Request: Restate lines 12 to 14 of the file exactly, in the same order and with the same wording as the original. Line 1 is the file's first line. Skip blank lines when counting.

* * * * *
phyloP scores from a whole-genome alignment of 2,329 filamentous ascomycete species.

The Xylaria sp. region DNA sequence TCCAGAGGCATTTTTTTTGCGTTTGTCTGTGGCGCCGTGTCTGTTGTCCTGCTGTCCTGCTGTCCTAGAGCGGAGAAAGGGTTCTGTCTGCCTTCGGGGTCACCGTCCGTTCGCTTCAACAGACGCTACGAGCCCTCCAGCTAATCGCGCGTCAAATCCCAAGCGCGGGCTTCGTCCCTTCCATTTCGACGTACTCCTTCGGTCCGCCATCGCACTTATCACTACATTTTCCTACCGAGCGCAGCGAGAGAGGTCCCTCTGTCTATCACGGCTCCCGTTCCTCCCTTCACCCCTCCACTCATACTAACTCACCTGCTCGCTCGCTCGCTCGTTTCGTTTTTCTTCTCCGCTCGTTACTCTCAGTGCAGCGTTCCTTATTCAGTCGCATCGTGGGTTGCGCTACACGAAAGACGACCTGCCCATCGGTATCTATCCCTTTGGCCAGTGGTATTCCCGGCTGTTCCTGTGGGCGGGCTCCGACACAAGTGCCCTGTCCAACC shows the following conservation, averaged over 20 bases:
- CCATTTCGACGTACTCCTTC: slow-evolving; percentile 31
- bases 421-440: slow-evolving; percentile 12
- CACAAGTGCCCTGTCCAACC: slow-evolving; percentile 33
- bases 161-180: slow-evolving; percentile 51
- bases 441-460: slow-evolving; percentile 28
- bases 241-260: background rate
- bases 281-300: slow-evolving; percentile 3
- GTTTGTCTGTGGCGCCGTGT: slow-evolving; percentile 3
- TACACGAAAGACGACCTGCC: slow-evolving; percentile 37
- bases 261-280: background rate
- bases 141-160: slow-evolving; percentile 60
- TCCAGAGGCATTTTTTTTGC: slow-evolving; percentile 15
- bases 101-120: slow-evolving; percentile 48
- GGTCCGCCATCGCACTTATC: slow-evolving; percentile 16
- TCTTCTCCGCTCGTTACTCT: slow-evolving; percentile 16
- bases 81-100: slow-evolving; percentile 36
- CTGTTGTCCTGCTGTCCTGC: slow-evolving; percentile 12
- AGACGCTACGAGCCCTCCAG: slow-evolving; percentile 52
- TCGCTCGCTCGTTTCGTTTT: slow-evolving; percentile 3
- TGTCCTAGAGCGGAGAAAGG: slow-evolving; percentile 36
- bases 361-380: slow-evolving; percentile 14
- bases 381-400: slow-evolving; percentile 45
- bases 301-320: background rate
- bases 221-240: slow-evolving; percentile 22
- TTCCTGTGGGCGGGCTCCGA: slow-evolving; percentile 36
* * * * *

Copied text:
- bases 261-280: background rate
- bases 141-160: slow-evolving; percentile 60
- TCCAGAGGCATTTTTTTTGC: slow-evolving; percentile 15